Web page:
A liar focuses on hiding the truth. Unfortunately, on any given day most people are lied to 10 to 200 times — though many of these acts of deception are considered “white lies.”
According to one study, strangers lie at least three times within the first 10 minutes of meeting each other. Without a doubt, lying is most prevalent in today’s society.
Famed scientist Albert Einstein said the following about truth.
“Anyone who doesn’t take truth seriously in small matters cannot be trusted in large ones either.”
On the other hand, famous quotes on lying are just as prevalent. Adolf Hitler said, “If you tell a big enough lie and tell it frequently enough, it will be believed.”
Detecting a Liar
So — how can we detect when someone is lying to us?
Research performed by forensic psychologists, Federal Bureau of Investigation (FBI) profilers, law enforcement personnel, and educators, suggests humans are instinctively strong in judging liars and detecting lies.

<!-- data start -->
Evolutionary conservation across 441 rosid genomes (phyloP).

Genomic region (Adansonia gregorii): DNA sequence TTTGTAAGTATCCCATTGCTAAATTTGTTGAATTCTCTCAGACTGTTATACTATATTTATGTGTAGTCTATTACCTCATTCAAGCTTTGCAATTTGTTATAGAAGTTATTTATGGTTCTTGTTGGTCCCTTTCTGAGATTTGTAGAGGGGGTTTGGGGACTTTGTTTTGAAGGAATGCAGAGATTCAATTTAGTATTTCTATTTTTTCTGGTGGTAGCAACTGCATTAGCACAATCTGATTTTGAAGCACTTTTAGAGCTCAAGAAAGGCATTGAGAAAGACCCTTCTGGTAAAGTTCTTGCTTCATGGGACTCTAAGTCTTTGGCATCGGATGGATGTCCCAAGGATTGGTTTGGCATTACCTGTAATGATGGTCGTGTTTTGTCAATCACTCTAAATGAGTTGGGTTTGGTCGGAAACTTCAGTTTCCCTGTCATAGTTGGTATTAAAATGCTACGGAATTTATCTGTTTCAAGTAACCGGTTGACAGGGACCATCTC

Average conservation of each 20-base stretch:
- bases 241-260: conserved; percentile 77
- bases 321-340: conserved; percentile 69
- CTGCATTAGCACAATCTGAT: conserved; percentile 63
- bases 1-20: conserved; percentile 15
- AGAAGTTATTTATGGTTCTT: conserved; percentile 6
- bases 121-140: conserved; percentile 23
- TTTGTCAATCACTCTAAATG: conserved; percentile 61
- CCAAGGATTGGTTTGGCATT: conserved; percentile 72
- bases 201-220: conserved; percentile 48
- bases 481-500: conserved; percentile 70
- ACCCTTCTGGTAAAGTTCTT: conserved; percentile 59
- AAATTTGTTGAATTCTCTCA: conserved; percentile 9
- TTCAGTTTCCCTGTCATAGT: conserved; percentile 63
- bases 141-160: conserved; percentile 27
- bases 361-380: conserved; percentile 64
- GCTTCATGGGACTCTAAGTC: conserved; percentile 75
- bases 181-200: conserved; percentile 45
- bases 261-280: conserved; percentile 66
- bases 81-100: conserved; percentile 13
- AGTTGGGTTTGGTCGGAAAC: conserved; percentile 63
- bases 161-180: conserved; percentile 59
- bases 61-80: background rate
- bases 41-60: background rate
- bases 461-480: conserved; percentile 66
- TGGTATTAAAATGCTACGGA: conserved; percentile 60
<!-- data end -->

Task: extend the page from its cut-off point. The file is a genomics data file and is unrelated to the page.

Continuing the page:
In 2014, Psychological Science published a study titled, “Some Evidence for Unconscious Lie Detection.” Dr. Leanne ten Brinke, a forensic psychologist at the Haas School of Business at the University of California, Berkeley, and her collaborators suggested people are better at indirectly, or unconsciously detecting whether someone is lying, rather than directly or consciously trying to detect a lie.
Nevertheless, there are more than 10,000 body language cues in every minute of human interaction. When people lie, their body language speaks volumes. A person’s, eyes, hands, head, and voice can show they either are telling the truth or are lying.
According to Dr. Lillian Glass, a FBI body language expert and behavioral analyst, before we can tell whether a person is lying, we must first know how he or she normally acts.